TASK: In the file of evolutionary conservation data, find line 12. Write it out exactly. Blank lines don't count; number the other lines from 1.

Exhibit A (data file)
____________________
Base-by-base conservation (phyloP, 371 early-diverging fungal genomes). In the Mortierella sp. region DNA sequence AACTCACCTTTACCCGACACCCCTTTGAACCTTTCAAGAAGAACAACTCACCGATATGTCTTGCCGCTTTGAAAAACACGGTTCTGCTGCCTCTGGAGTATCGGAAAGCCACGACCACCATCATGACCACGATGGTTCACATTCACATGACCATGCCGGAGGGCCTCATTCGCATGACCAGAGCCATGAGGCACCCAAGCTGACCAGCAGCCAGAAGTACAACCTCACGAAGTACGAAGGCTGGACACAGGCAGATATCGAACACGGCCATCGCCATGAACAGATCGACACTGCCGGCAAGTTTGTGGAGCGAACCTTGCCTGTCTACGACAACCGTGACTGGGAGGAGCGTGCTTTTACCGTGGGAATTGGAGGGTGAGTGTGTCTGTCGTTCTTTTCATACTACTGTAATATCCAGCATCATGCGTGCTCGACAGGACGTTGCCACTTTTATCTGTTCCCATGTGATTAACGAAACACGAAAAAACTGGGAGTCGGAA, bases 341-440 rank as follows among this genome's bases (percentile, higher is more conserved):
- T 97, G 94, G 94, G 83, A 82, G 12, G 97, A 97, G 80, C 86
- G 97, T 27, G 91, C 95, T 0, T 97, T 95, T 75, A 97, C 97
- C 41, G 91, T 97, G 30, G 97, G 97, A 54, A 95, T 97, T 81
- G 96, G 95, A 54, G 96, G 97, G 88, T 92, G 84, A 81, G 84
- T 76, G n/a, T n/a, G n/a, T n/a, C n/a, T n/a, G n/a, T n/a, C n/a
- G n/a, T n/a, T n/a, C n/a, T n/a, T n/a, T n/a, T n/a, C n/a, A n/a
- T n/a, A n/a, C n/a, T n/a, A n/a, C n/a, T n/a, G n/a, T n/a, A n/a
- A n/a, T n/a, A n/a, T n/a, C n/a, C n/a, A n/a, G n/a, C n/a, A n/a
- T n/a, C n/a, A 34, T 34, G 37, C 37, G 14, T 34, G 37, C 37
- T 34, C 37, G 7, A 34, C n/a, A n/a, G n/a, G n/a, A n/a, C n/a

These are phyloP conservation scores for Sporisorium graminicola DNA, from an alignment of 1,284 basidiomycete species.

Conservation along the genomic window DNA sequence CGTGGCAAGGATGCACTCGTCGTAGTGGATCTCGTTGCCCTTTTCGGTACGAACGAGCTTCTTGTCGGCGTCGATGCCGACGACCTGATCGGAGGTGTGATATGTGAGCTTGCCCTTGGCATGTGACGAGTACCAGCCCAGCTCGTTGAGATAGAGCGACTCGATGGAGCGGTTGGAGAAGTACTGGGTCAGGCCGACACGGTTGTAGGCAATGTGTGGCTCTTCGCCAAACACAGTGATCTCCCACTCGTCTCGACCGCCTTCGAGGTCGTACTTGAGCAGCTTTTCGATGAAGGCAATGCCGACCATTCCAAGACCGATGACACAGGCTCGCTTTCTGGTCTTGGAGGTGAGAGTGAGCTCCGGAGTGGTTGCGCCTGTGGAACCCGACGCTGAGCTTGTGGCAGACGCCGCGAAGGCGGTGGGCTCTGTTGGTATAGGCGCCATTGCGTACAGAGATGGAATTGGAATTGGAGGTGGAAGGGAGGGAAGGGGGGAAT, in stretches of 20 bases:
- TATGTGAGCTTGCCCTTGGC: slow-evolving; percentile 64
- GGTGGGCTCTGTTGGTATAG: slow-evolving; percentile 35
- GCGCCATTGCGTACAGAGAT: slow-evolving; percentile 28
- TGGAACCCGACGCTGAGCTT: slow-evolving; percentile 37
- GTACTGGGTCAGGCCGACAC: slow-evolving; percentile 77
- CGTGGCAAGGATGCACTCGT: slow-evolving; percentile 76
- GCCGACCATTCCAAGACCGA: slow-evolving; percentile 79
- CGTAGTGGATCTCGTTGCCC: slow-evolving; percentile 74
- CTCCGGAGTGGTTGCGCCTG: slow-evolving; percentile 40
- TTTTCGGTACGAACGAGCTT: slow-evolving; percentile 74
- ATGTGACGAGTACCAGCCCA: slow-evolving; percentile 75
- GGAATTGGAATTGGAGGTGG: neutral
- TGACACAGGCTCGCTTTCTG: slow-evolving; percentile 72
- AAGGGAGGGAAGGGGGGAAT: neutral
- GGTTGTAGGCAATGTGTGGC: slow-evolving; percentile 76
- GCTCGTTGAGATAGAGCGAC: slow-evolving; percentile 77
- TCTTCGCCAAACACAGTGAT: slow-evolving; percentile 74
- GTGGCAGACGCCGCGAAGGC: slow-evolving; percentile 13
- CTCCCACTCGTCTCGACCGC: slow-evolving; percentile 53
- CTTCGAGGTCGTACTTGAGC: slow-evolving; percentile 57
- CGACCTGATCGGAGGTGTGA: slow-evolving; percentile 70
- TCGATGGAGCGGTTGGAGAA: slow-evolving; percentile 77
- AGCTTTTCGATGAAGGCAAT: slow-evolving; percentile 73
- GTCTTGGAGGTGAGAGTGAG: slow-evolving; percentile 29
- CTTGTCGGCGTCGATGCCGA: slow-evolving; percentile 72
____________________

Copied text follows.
These are phyloP conservation scores for Sporisorium graminicola DNA, from an alignment of 1,284 basidiomycete species.